But… but why did that hook work on Stacey Graves all those years ago, and not the machete now? Is it that Jade’s not the real final girl? But how could that keep a machete from acting like a machete? It doesn’t make sense, it doesn’t—

Steel, Jade tells herself. Of fucking course.

That’s what the machete is made from, right? Because it needs to be sharp. And because this is the twenty-first century. But, didn’t Christine Gillette say that that iron hook cost two dollars at the hardware store? Key word, there: iron.

Iron works on whatever Stacey Graves is. Steel machetes don’t.

Like Jade has any iron ones four feet underwater.

This is it, she tells herself, and the way she knows it really is is that she’s not running through a list of apologies and

regrets, isn’t talking to anybody right now. But—but at least she can deny Stacey Graves the pleasure of eviscerating her, can’t she? At least I can die with my jaw attached, Jade tells herself, and blows all her air out, butterflies her arms out to go lower, lower, into the deep dark.

After thirty seconds of it, her body bucks, her mouth opens, draws in a deep breath of cold water, and she can’t help it anymore, she’s fighting up, she’s clawing for the surface—

She gasps up, and almost before she can breathe in, she’s puking water, her body still bucking, her hands out, fingers reaching for anything, please.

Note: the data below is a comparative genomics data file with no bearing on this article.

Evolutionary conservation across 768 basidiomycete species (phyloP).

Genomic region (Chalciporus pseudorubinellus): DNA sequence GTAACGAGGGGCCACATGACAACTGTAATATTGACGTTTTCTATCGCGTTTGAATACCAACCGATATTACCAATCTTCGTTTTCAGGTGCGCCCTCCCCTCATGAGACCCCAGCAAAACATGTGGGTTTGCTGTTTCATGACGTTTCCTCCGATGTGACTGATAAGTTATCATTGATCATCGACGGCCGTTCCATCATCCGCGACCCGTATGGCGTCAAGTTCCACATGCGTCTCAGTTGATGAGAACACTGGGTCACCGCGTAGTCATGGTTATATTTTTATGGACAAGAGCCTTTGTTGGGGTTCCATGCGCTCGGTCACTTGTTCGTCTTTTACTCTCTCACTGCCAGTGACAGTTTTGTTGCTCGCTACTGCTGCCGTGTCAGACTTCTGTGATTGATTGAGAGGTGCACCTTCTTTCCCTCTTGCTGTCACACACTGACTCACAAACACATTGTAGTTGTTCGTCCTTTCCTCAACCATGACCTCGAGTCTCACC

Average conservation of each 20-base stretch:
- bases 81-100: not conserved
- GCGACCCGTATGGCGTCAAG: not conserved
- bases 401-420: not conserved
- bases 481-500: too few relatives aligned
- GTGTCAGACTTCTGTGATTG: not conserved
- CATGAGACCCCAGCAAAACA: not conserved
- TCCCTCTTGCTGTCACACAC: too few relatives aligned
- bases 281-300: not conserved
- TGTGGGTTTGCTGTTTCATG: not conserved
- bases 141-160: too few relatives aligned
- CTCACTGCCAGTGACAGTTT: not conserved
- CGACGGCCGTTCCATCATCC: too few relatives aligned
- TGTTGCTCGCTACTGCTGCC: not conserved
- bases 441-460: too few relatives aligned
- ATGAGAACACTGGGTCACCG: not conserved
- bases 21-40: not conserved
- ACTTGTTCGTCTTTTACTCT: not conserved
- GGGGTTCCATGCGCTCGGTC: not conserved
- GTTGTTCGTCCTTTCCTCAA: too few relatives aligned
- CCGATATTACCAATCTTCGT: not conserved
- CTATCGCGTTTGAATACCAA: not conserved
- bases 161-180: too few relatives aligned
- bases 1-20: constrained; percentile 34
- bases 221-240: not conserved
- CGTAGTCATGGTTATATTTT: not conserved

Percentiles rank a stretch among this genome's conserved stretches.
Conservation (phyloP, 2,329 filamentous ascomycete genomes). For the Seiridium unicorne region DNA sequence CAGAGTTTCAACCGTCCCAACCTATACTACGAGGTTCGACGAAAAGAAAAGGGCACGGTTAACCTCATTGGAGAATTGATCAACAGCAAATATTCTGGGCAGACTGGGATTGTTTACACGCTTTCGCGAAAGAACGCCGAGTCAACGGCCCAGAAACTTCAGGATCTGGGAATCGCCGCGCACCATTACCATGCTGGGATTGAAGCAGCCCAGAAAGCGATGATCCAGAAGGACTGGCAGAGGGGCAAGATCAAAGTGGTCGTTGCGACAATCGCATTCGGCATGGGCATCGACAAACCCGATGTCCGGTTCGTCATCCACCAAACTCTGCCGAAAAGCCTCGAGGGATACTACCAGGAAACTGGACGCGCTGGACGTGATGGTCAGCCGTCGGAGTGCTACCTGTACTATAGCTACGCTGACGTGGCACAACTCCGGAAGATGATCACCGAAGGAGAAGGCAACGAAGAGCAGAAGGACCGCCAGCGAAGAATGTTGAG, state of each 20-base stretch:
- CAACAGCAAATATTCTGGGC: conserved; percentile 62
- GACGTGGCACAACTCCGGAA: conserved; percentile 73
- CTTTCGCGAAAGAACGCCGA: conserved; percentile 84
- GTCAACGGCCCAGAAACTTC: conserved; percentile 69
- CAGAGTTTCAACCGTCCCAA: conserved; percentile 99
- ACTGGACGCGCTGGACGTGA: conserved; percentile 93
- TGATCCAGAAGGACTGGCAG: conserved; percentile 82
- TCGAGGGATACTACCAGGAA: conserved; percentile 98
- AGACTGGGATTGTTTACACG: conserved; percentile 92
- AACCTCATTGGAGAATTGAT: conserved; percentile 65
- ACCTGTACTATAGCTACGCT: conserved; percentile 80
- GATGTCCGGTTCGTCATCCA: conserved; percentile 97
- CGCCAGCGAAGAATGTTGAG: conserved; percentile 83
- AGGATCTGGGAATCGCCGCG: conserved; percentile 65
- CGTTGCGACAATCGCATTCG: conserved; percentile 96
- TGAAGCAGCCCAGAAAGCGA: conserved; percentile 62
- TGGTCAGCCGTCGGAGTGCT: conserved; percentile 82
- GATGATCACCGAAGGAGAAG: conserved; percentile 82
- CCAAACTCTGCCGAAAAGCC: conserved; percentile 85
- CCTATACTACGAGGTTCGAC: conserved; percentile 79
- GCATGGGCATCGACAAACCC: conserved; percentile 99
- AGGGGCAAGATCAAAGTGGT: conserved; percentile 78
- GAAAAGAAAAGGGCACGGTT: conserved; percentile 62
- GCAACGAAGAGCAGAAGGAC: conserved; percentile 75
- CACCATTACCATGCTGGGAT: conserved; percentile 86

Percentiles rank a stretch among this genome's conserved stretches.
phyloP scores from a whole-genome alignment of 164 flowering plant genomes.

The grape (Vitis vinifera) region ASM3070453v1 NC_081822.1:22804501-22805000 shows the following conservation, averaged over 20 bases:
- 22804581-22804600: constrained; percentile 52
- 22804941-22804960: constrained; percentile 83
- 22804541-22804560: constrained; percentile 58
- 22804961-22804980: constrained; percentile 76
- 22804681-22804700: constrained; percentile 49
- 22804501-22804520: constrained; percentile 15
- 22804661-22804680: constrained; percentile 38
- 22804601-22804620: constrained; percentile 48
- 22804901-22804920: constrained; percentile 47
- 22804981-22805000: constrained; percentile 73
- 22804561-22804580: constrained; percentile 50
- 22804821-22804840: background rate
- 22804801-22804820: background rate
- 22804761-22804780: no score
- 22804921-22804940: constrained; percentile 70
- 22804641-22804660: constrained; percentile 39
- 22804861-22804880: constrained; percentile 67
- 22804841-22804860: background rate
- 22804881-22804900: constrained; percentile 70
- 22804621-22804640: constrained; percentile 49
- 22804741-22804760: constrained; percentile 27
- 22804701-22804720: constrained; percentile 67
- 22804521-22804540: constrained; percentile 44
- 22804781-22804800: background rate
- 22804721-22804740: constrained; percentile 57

What they find is Stacey Graves’s ankle.

Jade looks up along the rotted gown, and Stacey Graves is looking back down to her.

She works her jaw back into place again and steps neatly forward, out of Jade’s grasp, squatting down to look Jade right in the face, her scent a sharp oily assault.

In the movie version of this, Jade knows, she’d have found Mr. Bill’s old dredging hook buried down on the floor of the lake, and this is when she’d sling it up and around, bury its sharp point in Stacey Graves’s temple.

Letha was right, though: this is real life.

Stacey Graves cocks her head to the side, her eyes no longer on Jade’s face, but on… her scalp?

She’s never seen a bald girl, has she?

Jade closes her eyes, can’t stop this inspection from happening: Stacey Graves’s nose snuffling against her scalp, trying to get a read on this strange girl-person. Not exactly trying to get away anymore, that’s useless, Jade retracts all the same, slips just barely under the surface, looks back up through it, and what she feels like is Hardy at eleven years old, hiding under the water while Stacey Graves stands right above him, unable to get down to him, because this water, to her, is cursed, is cursed with Ezekiel’s

unholy choir, which allows no intruders as corrupt as a little monster of a girl.

Then Jade finds a calm place inside her.

There’s a thought bubbling up into her head, with the last of her oxygen. No, an image: Stacey Graves, thrown by the boys, screaming with joy, hanging above the water. But then bouncing on the hard-to-her surface. But—but if that elk hunter Mr. Bill hooked her under the water all those years ago, if the cover she was hiding in got submerged in the rising lake, then that means she can be under it, just… she can’t get there herself. But it can rise over her. She can’t be dropped in, can’t be thrown in, but…